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Sander Blok wins LION Image Award 2017

Sander Blok has won the third edition of the annual LION Image Award. He created a colorful image of gold nanoparticles with a low-energy electron microscope.

PhD student Sander Blok receives the first prize at the Ehrenfest colloquium on Wednesday 29 November. His winning picture deserves a place in the wall of fame on the 1st floor of the Oort building, next to the previous winners. Check out below the top 3 of the LION Image Award 2017.


Sander Blok

Sander Blok used a low-energy electron microscope to measure the voltage on a network of tiny gold nanoparticles. He does this to study the way in which electric current flows through the network. Each dot is a gold particle of ten nanometers (ten thousand times thinner than a human hair) with a color indicating how high (blue) or low (pink) the voltage is.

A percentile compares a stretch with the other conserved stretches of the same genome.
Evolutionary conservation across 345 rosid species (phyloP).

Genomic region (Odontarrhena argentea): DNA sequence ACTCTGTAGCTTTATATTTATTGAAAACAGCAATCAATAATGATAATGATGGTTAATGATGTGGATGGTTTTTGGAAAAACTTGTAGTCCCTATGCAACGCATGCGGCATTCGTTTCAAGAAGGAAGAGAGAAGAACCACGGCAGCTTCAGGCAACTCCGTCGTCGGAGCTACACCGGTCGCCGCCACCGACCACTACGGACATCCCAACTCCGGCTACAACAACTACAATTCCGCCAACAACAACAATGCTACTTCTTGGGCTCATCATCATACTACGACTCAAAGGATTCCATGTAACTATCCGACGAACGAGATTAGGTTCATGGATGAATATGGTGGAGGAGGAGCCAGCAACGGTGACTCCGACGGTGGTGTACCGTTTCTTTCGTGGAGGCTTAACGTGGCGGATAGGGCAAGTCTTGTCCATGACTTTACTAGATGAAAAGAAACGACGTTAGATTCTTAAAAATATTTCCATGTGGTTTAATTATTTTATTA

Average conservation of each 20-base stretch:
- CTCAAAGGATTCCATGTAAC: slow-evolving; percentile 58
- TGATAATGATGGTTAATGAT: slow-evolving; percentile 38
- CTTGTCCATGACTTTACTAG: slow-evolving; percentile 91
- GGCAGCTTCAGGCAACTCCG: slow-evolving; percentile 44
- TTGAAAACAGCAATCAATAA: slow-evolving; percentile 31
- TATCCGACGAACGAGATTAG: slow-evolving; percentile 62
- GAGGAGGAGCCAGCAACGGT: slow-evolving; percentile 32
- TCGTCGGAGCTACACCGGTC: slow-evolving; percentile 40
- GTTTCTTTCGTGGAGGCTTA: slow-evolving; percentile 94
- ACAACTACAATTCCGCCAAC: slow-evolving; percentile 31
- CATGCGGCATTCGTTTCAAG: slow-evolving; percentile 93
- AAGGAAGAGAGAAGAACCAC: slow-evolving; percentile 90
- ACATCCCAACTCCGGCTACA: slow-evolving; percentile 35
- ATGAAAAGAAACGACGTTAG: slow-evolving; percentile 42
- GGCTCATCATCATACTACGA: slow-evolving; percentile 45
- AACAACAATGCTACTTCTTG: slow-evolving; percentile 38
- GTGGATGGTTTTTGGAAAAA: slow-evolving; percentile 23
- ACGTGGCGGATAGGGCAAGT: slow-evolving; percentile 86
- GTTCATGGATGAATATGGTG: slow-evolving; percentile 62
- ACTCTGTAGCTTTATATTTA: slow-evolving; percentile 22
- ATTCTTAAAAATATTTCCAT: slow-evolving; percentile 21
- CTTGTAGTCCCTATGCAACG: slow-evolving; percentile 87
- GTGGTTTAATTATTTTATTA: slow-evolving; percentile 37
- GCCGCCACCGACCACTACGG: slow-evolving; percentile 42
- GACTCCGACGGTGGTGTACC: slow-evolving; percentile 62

Jelmer Wagenaar

Michelangelo's Creation of Adam, only a much smaller version. Jelmer Wagenaar used a Scanning Electron Microscope for this image. The dust particle on the right consists of filmy carbon nanowires. The intention was to isolate a single wire and glue it on the golden thread on the left, which has the thickness of a human hair. This way, Wagenaar wanted to use the carbon nanowire as a perfect nano pendulum for his sensitive experiments. During those experiments, he measures ultra-weak forces of some zeptoNewtons (10-21 Newton). That is a septillion times less than a human weighs!

3rd place

Doohee Cho

Doohee Cho used a Scanning Tunneling Microscope (STM) to capture this colorful floral pattern on a gold surface. These surfaces are well known for their herringbone structure. The surface consists of two domains with different atomic configurations. The domain walls between two domains look like herringbones. Normally speaking, these walls don’t merge into one point. However, after indenting the surface with an STM tip at a temperature of three degrees above absolute zero (3 Kelvin), the floral patterns appeared.

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